When Chicago Cubs second baseman “Ryno” Sandburg was inducted into the Baseball Hall of Fame in 2005, he told the audience, “I didn’t play the game right because I saw a reward at the end of the tunnel. I played the game right because that’s what you’re supposed to do: Play it right and with respect.” The aphoristic glint of “playing it right with respect” caught my eye. Political scientist Hugh Heclo saw it, too, and wrote a book about it.
Heclo’s book, On Thinking Institutionally, examines how our individual lives are shaped by institutions, and how institutions link generations in a “structure of human interaction.” Heclo admires Sandburg for having a “deferential regard for something beyond one’s self”—namely, the institution of baseball. And like Sandburg, Heclo is critical of the likes of Sammy Sosa and Barry Bonds for being so self-interested that the institution accrues no benefit from having them as players. They may have batted well, but they didn’t play right.
I was never a baseball player, but reading Heclo’s book has me thinking about the other institutions structuring my life willy-nilly. My list is as long as anyone else’s: church, high school, college, military, marriage, parenting, journalism, government, political parties and so on. I feel like the hub of an elaborate Venn diagram of overlapping institutions. Open to conjecture is my value to each of them. I would like to think I have more in common with Sandburg than with Sammy Sosa or Lance Armstrong. Having served on many teams, committees, work groups and the like, I have my own feelings about those who “play it right and with respect” and those who don’t.
In the latter category, I exclude the slackers, shirkers and screw-offs who infiltrate every organization. I include those who “don’t like chewing but sure can swallow,” to borrow a metaphor from folk singer Tom Rush, and those whose devotion to oneself is so consuming that they evoke characters of an Ayn Rand novel. Granted, these egotists are often the standouts, the high performers, the home-run hitters, but they have no loyalty to the organization. In fact, they exploit it for the sake of self-promotion. I believe any member of any organization, business or government agency has an obligation to contribute to the corporate good. To ignore the obligation is to be dishonorable.
That is not a fashionable position to espouse in 2013. It has been 50 years since hippies railed against the oppressive “establishment,” but not much has changed since. Institutions are still held in low esteem. If anything, matters seem to have gotten worse. The Catholic Church is wracked by scandal, Congress is dysfunctional and corporate greed trickles down from the CEO’s office. Only the military has gained in trust. Individualism is the order of the day. Moreover, “to distrust those in institutional authority is to be a savvy, sophisticated person,” writes Heclo. In other words, an anti-establishment mindset is as cool today as it was in the 1960s.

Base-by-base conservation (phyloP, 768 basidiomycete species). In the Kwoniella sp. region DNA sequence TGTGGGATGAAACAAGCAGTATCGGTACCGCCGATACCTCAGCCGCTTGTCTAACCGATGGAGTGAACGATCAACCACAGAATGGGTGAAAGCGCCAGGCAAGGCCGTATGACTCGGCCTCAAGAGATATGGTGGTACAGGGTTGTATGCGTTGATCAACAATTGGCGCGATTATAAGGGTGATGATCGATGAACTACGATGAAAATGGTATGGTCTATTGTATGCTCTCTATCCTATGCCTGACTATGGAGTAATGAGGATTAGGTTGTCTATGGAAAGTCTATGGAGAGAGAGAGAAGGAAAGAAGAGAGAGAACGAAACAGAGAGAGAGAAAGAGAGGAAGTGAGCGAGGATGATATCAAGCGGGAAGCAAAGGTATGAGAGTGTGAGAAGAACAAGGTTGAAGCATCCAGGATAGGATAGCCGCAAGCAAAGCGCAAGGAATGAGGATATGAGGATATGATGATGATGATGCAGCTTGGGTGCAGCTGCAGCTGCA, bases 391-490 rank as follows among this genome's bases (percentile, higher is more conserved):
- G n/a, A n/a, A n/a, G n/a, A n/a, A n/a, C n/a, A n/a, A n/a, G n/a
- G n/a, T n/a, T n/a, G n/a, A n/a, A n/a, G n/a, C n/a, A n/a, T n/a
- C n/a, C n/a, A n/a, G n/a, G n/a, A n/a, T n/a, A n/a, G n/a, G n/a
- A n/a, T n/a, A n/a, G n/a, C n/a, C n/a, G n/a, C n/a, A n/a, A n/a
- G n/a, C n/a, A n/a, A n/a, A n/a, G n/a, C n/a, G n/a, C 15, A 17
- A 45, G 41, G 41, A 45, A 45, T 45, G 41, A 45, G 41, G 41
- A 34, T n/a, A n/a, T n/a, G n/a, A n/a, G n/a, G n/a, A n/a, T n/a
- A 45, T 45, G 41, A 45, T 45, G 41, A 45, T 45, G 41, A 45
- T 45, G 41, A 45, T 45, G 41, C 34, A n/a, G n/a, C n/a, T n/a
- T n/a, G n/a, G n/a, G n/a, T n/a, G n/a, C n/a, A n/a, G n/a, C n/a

Heclo swims against the current by advocating for much more “institutional thinking,” regardless of how “undramatic, unassuming and unfashionable” it is. He draws a distinction between thinking about an institution and thinking institutionally. To think about an institution is to view it from without, not from within, Heclo writes. Thinking about the institution of marriage from an outsider’s perspective is much different than the thinking of a spouse.
Illustrating the point is the public disagreement between environmental activist Tim DeChristopher and his attorney, Ron Yengich. After his release from prison in April, DeChristopher disparaged the “corrupt legal process” that convicted him in 2011. Yengich responded in a May 7 letter to the editor, published The Salt Lake Tribune, in which he took issue with his client’s characterization of the justice system. “Having fought against injustice in our flawed system for 40 years,” Yengich wrote, “it is my observation that most everyone does their best under difficult circumstances.” Coming to the defense of a “flawed” institution as he does, Yengich exemplifies an institutional thinker who plays the game right with respect. DeChristopher’s allegiance is to other institutions, notably the sparsely populated one called civil disobedience.
Larger by far is the federal government. Its centuries-old institutional values are grokked by Sen. Mike Lee, R-Utah, as strict a constructionist as Justice Antonin Scalia. If Lee were to read Heclo’s book, he would probably consider himself an institutional thinker. He would be wrong, I think. Sure, Lee has ex officio, insider status, but he doesn’t play the game right. Oddly enough, the senator spends his days attacking the very institution he fought so hard to join. Lee and his fellow doctrinaire Republican senators, Ted Cruz and Rand Paul, lose sight of the overriding function of government—to govern! Their obstructionist showboating dishonors the institution because it impedes such values as reasoned debate, consensus and compromise from being actualized.
Heclo asserts that every institution is an “inheritance of valued purpose with attendant rules and moral obligations.” Institutions are passed from one generation to the next. The problem, according to Heclo, is the neglect of institutions caused by the prevalence of careerism. Nowadays, it’s all about “me,” despite the duty to be loyal and engaged with “us.” There is too much “take” and not enough “give.” The organization pays a price for it. Thinking and acting institutionally is something we should take more seriously, Heclo writes. “Learn about it, appreciate it, teach it and act on it.”
Were we to do so, the highest compliment you could receive on departing an organization would be: “You not only did the job well, you did it right and with respect.”